Pavement, Faith No More, Public Image Ltd., the Specials and Soundgarden are just a handful of artists returning to the stage after a long hiatus, but John Cale insists the Velvet Underground haven't caught reunion fever — or at least, he hasn't. Cale told BBC 6 Music that despite offers to play some major music festivals, he has no interest in reforming the iconic New York group with his former bandmates.
"It's not something that I can see happening on the basis of the past. Anyone who wants to reform the Velvet Underground for a series of concerts, to make some money, I understand that, but you can't do that," Cale told BBC 6 Music. While Cale says he's busy working on other projects — and setting dates to perform his solo classic Paris 1919 in its entirety — he cites the death of guitarist Sterling Morrison as the main reason why a VU reunion now wouldn't work.
The classic Velvet lineup of Lou Reed, Cale, Morrison and Maureen Tucker last reunited in 1992-93 for a tour of Europe before Cale and Reed had another falling out. Though Cale says he stills occasionally talks to Reed, it's strictly regarding business related to VU. Reed and Cale last performed together at the Velvet Underground's induction into the Rock and Roll Hall of Fame in 1996, just one year after Morrison's death. As Rolling Stone reported last December, Reed, Tucker and Cale's The Velvet Underground replacement Doug Yule reassembled for a rare interview together at the New York Public Library, but Cale was not present. Of course, Reed, Tucker and Yule could simply decide to reunite without Cale and celebrate the Loaded era of VU.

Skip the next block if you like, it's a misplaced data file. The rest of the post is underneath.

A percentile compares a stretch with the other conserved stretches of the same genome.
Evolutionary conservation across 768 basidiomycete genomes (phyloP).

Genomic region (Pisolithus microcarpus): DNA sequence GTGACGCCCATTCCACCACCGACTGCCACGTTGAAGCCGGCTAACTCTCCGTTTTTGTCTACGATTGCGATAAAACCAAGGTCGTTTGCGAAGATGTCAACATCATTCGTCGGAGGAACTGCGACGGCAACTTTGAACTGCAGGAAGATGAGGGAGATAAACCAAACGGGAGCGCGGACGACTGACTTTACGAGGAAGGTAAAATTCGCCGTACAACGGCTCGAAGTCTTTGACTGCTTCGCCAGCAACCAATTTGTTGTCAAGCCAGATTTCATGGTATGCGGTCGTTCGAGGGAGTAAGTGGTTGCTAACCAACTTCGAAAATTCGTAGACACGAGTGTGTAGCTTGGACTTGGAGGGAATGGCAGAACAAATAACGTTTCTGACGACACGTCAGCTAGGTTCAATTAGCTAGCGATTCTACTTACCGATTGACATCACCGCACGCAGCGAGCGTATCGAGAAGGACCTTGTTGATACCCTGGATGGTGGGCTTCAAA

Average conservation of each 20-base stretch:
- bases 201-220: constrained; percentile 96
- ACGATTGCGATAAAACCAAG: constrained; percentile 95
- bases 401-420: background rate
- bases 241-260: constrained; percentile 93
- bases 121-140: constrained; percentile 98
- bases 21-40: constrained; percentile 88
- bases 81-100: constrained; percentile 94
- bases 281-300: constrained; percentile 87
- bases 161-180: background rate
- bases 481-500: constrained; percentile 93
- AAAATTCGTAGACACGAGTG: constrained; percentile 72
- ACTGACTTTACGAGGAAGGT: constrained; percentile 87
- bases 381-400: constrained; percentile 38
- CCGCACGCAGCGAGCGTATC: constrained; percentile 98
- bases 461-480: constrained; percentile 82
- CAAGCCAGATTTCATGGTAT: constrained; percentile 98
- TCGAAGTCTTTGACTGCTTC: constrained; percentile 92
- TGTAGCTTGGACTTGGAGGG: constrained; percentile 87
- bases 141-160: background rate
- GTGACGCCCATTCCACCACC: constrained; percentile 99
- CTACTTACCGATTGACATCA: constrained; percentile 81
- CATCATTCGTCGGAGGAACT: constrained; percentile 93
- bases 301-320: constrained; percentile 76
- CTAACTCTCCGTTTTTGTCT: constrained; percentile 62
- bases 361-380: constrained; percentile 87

"Whatever the Velvet Underground did they've done, and it's in the past. I respect that people admire what we did, that's gratifying, but I'm in such a different place with what I think songwriting is these days," Cale said. "If I said that was something I was intrigued by, people would think I was cynical."